If you look at the third abstract, in cases of advanced head and neck cancer the application of radiation in huge doses directly to the area is often not sufficient to cause hypothyroidism. We're talking about extraordinary exposure, and still the body keeps on ticking. It's a wonderful thing.
If you are still panting for more information on radiation, I've attached links to three books on the subject. Bring your medical dictionaries and dig in. Or maybe take a walk outside and breathe easy.
Nat Rev Cancer. 2004 Sep;4(9):737-47.
Radiation oncology: a century of achievements.
Bernier J, Hall EJ, Giaccia A.
Department of Radio-Oncology, Oncology Institute of Southern Switzerland, CH-6504 Bellinzona, Switzerland. email@example.com
Over the twentieth century the discipline of radiation oncology has developed from an experimental application of X-rays to a highly sophisticated treatment of cancer. Experts from many disciplines - chiefly clinicians, physicists and biologists - have contributed to these advances. Whereas the emphasis in the past was on refining techniques to ensure the accurate delivery of radiation, the future of radiation oncology lies in exploiting the genetics or the microenvironment of the tumour to turn cancer from an acute disease to a chronic disease that can be treated effectively with radiation.
Radiother Oncol. 2011 Mar;98(3):287-91.
Palliative radiotherapy for cervical carcinoma, a systematic review.
van Lonkhuijzen L, Thomas G.
Odette Cancer Centre, ON, Canada.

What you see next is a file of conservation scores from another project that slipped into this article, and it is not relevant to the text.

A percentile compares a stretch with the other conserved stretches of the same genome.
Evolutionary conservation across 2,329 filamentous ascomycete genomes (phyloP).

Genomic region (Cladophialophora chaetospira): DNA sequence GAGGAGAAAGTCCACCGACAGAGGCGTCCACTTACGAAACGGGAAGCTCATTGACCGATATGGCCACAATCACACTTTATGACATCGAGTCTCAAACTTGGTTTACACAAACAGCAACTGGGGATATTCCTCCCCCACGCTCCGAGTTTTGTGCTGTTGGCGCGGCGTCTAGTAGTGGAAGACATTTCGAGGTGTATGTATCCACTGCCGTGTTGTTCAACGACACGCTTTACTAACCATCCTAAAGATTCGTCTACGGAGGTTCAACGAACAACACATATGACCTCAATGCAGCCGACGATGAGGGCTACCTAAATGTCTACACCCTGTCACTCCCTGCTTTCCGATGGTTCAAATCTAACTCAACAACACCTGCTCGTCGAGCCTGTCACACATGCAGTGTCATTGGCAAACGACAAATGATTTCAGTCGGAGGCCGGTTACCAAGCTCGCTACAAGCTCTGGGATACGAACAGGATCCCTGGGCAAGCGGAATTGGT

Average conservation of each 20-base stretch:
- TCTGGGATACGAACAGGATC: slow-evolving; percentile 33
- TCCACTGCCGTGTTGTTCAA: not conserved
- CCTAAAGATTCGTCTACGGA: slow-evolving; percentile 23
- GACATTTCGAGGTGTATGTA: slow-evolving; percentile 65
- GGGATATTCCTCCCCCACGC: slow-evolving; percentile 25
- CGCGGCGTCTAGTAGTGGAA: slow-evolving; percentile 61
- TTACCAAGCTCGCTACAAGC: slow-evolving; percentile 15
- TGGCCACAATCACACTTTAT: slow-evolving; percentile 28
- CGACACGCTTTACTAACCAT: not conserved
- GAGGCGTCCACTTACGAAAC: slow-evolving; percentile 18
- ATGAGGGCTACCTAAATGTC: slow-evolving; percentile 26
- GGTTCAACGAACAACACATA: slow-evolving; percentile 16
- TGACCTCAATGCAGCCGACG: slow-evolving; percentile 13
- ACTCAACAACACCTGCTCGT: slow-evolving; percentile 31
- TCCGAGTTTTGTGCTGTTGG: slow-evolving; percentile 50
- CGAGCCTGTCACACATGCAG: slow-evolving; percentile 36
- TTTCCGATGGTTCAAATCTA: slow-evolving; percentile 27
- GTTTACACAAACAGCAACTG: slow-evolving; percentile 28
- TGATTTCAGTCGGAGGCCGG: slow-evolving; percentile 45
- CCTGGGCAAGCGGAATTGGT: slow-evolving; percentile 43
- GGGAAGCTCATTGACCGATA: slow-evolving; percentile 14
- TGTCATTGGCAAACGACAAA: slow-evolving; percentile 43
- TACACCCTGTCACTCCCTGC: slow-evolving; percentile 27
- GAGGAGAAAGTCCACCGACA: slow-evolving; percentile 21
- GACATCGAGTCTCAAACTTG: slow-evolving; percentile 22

Purpose: Worldwide, particularly in developing countries, many women present with advanced stage cervical cancer for which palliative radiotherapy is the treatment of choice or may be the only available treatment. The purpose of this study was to determine from the literature the optimal palliative radiation scheme for the treatment of advanced cervical cancer. Design: A systematic literature review up to January 2010 was performed in Medline, Embase, the Cochrane database, CinHL and Google Scholar using a combination of synonyms for: cervical cancer, palliative treatment and radiation therapy. No limitations were applied for language or study types. For included papers data were extracted and described. Results: Only eight papers were identified and none compared the results of different fractionation schemes. Most used observational retrospective study design with considerable sources of bias. No studies used validated endpoints for symptom relief nor did they include measures of the quality of life. Several papers described the experience with single or multiple monthly 10Gy doses or with a higher total dose delivered in 2-4 fractions within 48h to 1week. Studies report varying amounts of relief from bleeding. The effect on other symptoms such as pain and discharge is not evaluable. Acute and late toxicity is poorly documented. Conclusion: There is a dearth of information in the current literature to guide selection of an optimal palliative radiation schedule for treatment of patients with advanced cervical cancer. Based on this review and information from other solid tumors, there is no evidence to support the common belief that better and longer palliation is achieved with a high dose delivered in multiple smaller fractions. There is a clear need for comparative studies of different radiation fractionation schedules in order to identify an optimal palliative radiation scheme. These studies require the use of validated endpoints to measure specific symptom relief as well as accompanying quality of life.